Piracy in the Caribbean-Swashbuckling Henry Morgan and Blackbeard

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What is the true identity of piracy vs. privateering? In other words explore these two activities and your perspective on them both. Again, refer to readings and or course content in your comments.

The role of pirates and privateers in establishing European hegemony in the Caribbean.
For instance, Edward “Blackbeard” Teach, the pirate, ransacked numerous British ports throughout his tenure enriching himself and his crew while Henry Morgan, the privateer, working under a commission granted by the British government attacked numerous Spanish ports in the Caribbean and the Spanish mainland in an effort to disrupt Spanish colonization efforts. While the acts of the two men were virtually the same, Teach was viewed as a criminal and Morgan was knighted by the British monarch.
Please mention Port Royal and the role it played in piracy

Reference Moya Pons, History of the Caribbean, pp. 26-59 and 110-136.
Piracy fosters numerous images in the public imagination. Images of swashbuckling, lawless, seafarers searching for buried treasure and scenes from recent Hollywood dramas romanticizing pirate lore have done much to shape public perceptions of pirates. However, much of what is available to the public only tells a part of the story. Caribbean piracy in many instances rose out of and mirrored the conflicts over trade and infringement on Spanish colonization efforts by the British, Dutch, Portuguese, and French throughout the 17th and 18th centuries. As a result, most pirates were of British, French, and Dutch origins. Pirates wreaked havoc in the Caribbean by seizing Spanish vessels carrying gold and silver from the mines of Spanish mainland, and attacking Caribbean ports and seats of government. Dutch ships captured about 500 Spanish and Portuguese ships between 1623 and 1638. Some of the best-known pirates were based in the Bahamas, Jamaica, and Tortuga.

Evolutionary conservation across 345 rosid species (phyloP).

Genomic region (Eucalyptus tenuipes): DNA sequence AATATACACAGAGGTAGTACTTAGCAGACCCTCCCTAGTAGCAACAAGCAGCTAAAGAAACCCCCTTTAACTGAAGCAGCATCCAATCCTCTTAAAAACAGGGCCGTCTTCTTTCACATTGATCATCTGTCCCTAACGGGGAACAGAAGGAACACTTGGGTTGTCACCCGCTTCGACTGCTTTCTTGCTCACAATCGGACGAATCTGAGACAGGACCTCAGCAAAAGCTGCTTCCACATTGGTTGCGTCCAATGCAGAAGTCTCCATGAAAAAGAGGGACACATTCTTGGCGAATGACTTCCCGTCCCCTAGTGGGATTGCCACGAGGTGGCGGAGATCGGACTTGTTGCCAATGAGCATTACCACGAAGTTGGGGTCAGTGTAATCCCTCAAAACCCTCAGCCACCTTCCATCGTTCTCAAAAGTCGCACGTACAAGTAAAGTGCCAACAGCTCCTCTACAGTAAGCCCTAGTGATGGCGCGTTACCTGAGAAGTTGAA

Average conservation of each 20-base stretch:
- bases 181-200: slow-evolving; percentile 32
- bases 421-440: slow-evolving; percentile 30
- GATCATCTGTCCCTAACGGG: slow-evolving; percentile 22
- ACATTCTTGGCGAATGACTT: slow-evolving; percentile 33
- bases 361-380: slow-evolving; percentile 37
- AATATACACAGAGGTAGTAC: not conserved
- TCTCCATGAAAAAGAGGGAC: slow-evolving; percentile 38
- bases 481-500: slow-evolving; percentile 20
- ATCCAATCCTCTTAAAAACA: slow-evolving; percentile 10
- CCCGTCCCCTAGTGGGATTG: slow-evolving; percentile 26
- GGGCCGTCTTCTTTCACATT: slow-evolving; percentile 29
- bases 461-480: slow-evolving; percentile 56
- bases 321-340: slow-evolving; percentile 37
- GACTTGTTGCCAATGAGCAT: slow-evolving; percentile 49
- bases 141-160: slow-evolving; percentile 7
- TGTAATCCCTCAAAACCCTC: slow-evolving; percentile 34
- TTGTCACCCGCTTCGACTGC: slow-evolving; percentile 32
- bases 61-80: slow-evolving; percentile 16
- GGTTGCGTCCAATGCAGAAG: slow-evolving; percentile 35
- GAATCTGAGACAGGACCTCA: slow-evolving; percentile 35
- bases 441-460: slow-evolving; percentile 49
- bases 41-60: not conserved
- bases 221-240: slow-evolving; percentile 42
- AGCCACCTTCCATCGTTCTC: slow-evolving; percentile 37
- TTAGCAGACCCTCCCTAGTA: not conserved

Piracy is most easily explained as a warlike act involving a nonstate actor. Many of the people engaged in this practice acted on their own and were viewed by most as criminals. Privateers, however, were individuals engaging in piracy with the sanction of a particular government. For instance, Edward “Blackbeard” Teach, the pirate, ransacked numerous British ports throughout his tenure enriching himself and his crew while Henry Morgan, the privateer, working under a commission granted by the British government attacked numerous Spanish ports in the Caribbean and the Spanish mainland in an effort to disrupt Spanish colonization efforts. While the acts of the two men were virtually the same, Teach was viewed as a criminal and Morgan was knighted by the British monarch.

Mention modern day piracy in Somalia in comparison to historical pirates such as Blackbeard and Henry Morgan
Need back on 4th day. Do not add heading to paper

Description

Piracy is defined as a warlike activity that mainly involves non-state actors.  Pirates are sea thieves who attack and rob ship while on the sea (Burnett, 2002). While piracy is implemented for economic gains resulting from the criminal activity, history shows that piracy can also be carried out for different reasons including political reasons, like in the case of Caribbean piracy.  The term piracy mainly encompasses different acts committed in water bodies or on the show.  However, there is a strict definition of the world piracy because it only applies when another party, travelling in a different vessel attacks another vessel. This means that it does not include instances where one passenger traveling in the same vessel steals from another passenger.  The term is therefore used to refer to raids that are carried out across land borders and by non-state actors.